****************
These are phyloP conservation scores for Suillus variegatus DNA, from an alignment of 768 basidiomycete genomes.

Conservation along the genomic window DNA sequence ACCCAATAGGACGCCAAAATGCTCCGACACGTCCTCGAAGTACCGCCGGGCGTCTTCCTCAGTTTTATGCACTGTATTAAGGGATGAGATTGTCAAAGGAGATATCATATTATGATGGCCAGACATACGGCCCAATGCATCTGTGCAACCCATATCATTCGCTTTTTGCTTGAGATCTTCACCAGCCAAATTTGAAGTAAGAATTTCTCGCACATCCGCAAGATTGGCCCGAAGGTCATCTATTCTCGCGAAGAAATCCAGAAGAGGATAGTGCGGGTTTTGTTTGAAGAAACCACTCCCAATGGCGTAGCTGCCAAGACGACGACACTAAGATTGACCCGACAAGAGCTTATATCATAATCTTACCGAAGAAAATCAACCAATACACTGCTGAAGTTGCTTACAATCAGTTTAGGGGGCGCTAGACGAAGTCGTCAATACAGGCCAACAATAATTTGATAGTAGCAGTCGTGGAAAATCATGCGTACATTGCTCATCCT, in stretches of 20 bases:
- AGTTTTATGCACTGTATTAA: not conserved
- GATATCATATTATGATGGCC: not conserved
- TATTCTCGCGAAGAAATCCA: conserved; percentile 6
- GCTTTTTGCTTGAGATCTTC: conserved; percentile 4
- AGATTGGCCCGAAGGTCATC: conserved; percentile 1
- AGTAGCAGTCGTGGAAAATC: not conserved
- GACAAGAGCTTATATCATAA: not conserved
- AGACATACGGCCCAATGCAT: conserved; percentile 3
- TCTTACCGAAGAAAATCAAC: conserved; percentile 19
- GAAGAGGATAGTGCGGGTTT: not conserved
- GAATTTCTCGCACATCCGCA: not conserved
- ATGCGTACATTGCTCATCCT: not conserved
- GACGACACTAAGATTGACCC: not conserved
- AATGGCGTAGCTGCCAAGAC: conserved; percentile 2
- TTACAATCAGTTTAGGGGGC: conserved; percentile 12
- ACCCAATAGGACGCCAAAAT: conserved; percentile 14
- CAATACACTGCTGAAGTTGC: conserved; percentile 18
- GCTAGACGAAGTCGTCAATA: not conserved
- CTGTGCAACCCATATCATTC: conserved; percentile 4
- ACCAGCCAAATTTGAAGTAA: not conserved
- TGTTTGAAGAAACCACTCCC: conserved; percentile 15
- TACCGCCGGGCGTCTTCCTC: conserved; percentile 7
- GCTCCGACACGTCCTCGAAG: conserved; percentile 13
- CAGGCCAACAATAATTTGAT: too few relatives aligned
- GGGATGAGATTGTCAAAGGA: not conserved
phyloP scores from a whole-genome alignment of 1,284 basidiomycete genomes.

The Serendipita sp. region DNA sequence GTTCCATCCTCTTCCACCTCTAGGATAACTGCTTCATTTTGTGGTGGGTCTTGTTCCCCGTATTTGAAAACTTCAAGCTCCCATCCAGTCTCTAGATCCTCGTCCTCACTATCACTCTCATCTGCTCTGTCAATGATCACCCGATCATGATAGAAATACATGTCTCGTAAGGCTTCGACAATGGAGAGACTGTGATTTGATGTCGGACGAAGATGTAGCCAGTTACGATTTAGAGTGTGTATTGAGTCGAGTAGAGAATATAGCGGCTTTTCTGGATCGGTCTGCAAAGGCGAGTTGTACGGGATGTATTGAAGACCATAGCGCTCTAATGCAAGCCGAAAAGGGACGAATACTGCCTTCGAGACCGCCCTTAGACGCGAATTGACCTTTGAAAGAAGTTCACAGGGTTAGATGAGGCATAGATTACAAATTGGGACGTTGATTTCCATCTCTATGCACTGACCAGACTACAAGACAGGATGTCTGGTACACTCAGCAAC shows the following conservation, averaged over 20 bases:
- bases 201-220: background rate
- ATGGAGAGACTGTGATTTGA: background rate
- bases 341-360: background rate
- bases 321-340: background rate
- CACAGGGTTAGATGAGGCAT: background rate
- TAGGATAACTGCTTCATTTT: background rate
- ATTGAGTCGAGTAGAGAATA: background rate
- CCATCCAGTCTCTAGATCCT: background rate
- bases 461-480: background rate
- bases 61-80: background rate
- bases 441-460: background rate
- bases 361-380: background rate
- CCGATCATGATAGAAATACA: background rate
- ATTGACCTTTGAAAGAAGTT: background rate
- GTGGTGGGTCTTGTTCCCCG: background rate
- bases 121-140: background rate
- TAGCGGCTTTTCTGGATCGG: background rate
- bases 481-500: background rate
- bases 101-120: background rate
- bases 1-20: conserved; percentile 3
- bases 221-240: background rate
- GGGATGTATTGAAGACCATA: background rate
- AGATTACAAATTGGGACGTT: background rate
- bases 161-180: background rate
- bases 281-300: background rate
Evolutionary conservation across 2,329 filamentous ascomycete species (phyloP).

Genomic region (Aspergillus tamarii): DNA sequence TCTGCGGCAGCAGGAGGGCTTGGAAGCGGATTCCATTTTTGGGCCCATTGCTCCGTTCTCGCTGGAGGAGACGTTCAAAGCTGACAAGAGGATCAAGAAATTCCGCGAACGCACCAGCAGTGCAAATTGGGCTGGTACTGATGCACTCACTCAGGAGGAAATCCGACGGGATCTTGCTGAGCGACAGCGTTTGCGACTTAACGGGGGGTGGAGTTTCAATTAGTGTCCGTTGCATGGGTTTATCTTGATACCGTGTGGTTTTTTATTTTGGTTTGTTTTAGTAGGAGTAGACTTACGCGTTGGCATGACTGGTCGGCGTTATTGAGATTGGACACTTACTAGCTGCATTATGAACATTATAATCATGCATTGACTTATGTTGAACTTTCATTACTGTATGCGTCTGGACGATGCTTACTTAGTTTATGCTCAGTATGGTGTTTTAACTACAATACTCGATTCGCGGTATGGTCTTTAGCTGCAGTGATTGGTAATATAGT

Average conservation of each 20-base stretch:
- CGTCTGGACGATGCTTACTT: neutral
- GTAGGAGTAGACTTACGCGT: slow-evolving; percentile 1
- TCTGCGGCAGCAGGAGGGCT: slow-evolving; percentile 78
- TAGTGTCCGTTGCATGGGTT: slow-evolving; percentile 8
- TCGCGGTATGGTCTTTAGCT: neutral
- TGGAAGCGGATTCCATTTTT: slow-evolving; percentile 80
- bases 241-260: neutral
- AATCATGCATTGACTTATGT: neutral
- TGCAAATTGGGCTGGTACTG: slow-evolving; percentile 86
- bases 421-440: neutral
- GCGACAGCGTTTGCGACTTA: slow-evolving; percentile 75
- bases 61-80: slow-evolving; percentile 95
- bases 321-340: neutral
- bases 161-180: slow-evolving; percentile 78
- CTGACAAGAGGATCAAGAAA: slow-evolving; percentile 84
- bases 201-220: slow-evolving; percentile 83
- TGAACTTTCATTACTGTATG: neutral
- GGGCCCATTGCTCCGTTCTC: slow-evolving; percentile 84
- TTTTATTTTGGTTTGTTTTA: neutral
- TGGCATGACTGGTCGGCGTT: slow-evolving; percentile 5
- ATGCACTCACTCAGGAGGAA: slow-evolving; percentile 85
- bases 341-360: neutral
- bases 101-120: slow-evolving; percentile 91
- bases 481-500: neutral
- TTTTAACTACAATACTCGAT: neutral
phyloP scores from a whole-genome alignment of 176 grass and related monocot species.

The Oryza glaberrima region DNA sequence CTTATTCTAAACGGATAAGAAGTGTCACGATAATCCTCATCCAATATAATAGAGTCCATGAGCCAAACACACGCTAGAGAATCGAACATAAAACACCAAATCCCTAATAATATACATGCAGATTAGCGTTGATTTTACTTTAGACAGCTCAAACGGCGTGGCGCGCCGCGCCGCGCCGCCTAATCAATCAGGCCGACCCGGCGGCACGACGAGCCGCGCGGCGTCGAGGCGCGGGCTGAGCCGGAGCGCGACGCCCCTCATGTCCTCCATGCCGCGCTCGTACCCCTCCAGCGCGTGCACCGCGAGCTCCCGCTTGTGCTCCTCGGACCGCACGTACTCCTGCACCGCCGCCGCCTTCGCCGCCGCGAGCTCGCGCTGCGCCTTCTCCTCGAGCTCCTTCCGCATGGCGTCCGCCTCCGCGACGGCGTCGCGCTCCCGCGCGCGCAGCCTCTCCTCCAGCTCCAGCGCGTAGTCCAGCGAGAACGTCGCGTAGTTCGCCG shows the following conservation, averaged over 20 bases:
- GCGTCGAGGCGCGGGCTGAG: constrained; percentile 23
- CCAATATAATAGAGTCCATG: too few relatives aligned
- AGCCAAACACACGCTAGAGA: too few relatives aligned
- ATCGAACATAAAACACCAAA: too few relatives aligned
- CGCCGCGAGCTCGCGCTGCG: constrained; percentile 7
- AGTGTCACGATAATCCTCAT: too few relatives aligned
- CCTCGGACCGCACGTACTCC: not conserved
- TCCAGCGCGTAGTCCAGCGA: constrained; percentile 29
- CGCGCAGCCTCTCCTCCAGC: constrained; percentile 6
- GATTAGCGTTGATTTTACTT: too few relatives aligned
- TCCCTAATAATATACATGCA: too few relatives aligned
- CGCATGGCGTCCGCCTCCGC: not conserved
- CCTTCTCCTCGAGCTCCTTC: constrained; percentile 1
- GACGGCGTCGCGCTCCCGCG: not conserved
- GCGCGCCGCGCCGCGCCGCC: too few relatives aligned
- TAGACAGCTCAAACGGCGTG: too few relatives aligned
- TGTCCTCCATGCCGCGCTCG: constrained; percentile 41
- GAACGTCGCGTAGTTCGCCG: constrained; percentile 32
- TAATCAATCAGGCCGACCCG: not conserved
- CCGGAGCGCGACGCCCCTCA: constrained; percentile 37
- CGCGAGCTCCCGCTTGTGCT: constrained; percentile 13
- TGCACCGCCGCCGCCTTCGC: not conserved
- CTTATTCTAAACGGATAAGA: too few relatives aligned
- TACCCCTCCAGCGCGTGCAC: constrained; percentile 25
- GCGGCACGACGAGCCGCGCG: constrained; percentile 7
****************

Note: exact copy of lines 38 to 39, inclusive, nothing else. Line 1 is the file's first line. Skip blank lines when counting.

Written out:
- bases 461-480: background rate
- bases 61-80: background rate